Empires of Gender

Constructions of Gender in the Age of Imperialism

Home and Away: Notions of In-betweenness in Tanika Gupta’s The Waiting Room.

By Laura-Marie von Czarnowsky, University of Cologne, Germany

Well, I’ve been ranting and raving about this for years: (...) they put you in a box. You don’t call Tom Stoppard a Czech writer or Harold Pinter a white Jewish writer, so why do we have to be called either women writers or Asian writers? For years I had been resisting writing plays that are only about Asian people, and writing plays about arranged marriages and all the rest of the clichés. I think that if you are a writer you should be allowed to write whatever you want. (Gupta in Sierz 266)

1Tanika Gupta's The Waiting Room (2000), staged at the Royal National Theatre in London, winner of the prestigious John Whiting Award, traces the story of Priya Bannerjee, a 53 year-old female Indian immigrant to Britain, and a ghost to boot. Chronicling the period around Priya's death, the two-act play follows its heroine as she lingers in the world of the living, rights her wrongs and makes her peace before she finally transcends into the titular waiting room, a non-denominational version of heaven.

2With a female Asian character at its centre, and a female British-Asian woman playwright behind the scenes, the labels of “woman writer” or “Asian writer” Gupta so resents seem hard to shake and to thus once more confirm the binary oppositions that inform colonial discourse (cf. Childs et al. 217). One is either a woman writer or a writer, an Asian writer or a British writer. But this article argues that The Waiting Room offers much more than a reading limited to the writer's and the protagonist's gender and ethnic identity. While there was “no place for inbetweens” (ibid) in colonial discourse, The Waiting Room is deliberately postcolonial in its approach. As Chris Weedon points out in Identity and Culture

Recent fiction by British women of South Asian descent suggests that Britain is not only multi-cultural but is reshaping notions of culture and identity, producing hybrid forms that draw on both so-called 'ethnic' and white British identities, cultural forms and practices. (114)

The Waiting Room continuously produces and reiterates hybrid forms out of dichotomies such as (auto)biography/fiction, India/England (as representations of East and West), life/afterlife and tradition/modernity. Elements and characters can be moved from one category to the next, and their identity is formed with and by this fluidity.

In-between: (Auto)biography and Fiction

3Tanika Gupta's first play, Voices on the Wind, is a dramatic retelling of a part of her family history [1] While the play did not receive a proper run on a big stage, it was workshopped extensively in a collaborative effort between the Talawa Theatre Company and the National Theatre Studio in 1995 (cf. Stephenson and Langridge 115). Following the workshop, it was performed twice for selected audiences at the National Theatre Studio and was later adapted for BBC4 radio (cf. Sierz 262) . It focuses on her grandfather's brother, Dinesh Gupta, who was a member of the Bengal Volunteers, a group striving for Indian independence. Hanged at the age of nineteen for shooting a high level government official, Dinesh Gupta was seen as a martyr by his Indian and as a terrorist by his English contemporaries (cf. Sierz 261). It was his story Tanika Gupta sought to explore decades later. The Waiting Room too draws on Gupta's family history, but moves from the genre of biography into that of autobiography.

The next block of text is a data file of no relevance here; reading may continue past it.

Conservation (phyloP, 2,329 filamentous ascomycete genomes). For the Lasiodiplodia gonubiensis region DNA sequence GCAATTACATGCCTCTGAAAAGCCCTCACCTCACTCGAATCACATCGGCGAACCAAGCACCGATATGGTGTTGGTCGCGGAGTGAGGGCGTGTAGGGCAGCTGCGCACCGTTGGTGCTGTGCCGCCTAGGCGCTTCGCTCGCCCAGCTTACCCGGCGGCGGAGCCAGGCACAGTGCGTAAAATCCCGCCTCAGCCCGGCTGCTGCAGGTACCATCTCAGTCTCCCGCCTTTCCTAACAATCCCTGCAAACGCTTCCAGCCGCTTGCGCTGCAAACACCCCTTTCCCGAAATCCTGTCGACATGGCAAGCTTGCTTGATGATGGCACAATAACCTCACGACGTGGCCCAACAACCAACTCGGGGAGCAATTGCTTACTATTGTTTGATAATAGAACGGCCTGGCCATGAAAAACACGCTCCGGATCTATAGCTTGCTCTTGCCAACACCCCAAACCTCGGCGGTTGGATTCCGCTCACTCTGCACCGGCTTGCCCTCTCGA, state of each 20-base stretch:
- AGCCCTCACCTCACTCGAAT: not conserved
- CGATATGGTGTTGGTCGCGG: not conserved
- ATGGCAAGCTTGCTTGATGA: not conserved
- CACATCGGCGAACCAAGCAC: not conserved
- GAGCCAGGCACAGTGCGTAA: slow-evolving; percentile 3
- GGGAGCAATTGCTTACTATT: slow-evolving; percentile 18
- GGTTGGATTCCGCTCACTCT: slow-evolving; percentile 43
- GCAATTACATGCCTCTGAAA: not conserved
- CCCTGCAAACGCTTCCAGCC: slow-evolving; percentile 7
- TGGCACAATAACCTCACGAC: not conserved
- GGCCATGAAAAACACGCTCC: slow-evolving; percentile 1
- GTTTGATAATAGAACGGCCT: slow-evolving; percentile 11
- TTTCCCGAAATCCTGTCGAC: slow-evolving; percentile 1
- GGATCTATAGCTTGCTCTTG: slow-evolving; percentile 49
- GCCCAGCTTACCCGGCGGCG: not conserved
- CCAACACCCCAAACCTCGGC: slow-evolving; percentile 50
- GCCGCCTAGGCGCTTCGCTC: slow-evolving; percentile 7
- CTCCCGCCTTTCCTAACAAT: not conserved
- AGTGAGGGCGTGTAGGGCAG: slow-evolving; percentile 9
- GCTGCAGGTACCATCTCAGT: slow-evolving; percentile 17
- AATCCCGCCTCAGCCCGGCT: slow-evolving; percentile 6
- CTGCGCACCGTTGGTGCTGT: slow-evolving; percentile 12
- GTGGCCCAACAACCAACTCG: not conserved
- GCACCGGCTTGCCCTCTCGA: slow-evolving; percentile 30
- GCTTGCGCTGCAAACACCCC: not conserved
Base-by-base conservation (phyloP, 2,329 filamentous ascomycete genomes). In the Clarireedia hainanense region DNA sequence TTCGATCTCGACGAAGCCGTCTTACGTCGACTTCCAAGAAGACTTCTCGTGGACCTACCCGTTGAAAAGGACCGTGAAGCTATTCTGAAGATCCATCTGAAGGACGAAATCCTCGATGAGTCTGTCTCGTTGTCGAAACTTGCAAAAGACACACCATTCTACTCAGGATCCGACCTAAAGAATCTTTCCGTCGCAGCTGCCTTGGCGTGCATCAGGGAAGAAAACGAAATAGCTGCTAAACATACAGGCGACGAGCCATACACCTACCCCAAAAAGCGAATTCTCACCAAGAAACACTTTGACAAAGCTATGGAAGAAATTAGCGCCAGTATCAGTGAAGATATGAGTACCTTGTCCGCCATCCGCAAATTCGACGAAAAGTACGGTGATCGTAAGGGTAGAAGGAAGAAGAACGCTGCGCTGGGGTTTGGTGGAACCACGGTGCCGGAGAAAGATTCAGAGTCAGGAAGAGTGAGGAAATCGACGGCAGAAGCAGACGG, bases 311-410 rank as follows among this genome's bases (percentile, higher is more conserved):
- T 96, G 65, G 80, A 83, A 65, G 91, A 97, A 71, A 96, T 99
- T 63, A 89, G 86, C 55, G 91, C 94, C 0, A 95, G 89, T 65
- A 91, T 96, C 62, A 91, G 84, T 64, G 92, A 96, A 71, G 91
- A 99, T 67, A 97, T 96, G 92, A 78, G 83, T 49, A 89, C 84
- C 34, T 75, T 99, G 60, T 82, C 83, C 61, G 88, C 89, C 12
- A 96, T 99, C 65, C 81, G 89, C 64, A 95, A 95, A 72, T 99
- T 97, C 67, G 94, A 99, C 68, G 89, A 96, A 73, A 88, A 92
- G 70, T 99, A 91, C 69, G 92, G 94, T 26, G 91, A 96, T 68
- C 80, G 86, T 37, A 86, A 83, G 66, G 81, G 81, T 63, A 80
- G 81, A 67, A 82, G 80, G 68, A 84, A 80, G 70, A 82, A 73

4The obvious similarity lies in the ethnic background of both the writer Gupta and the characters she created for the play. Both have a Bengali Indian background, both live in England. Like Priya's children, Tara and Akash, Tanika Gupta was born in England as the daughter of immigrants. “I'm quite interested in that middle-class, Indian generation of people who, like my parents, came over in the early sixties,” Gupta shares (Stephenson and Langridge 117), and makes Priya, Firoz and Pradip members of this particular age group and social class.

5But the key parallel between the play and Gupta's life lies elsewhere. “I fictionalized my father, making him a woman," Gupta to Sierz (263). Like Priya, Gupta's father died from a sudden stroke at the age of 53, and his death and the ensuing funeral rites find representation in the play. “It was quite weird because suddenly all these Hindu relatives appeared, with ritualized weeping and wailing, and leaving out glasses of water for the soul on its journey,” Gupta reminiscences (ibid). Before the play's three male characters enter the stage, it is only inhabited by the props and an unmoving Priya in her casket, but the grieving acquaintances set the scene, as “we hear the wailing and crying of several Indian women – high pitched and feverish” (TWR 11). Once the men enter, Pradip, Priya’s widower, begins to put glasses of water on surfaces all over the room. The perception of these events as “weird” was passed on from playwright to character as Akash, Priya's son, is positively irate with the wailing acquaintances and shows scepticism when his father carries out the water ritual. The implementation of Indian funeral rites presents a stark contrast to the middle-class English setting that is established and is a first instance of cultural hybridity in practice.

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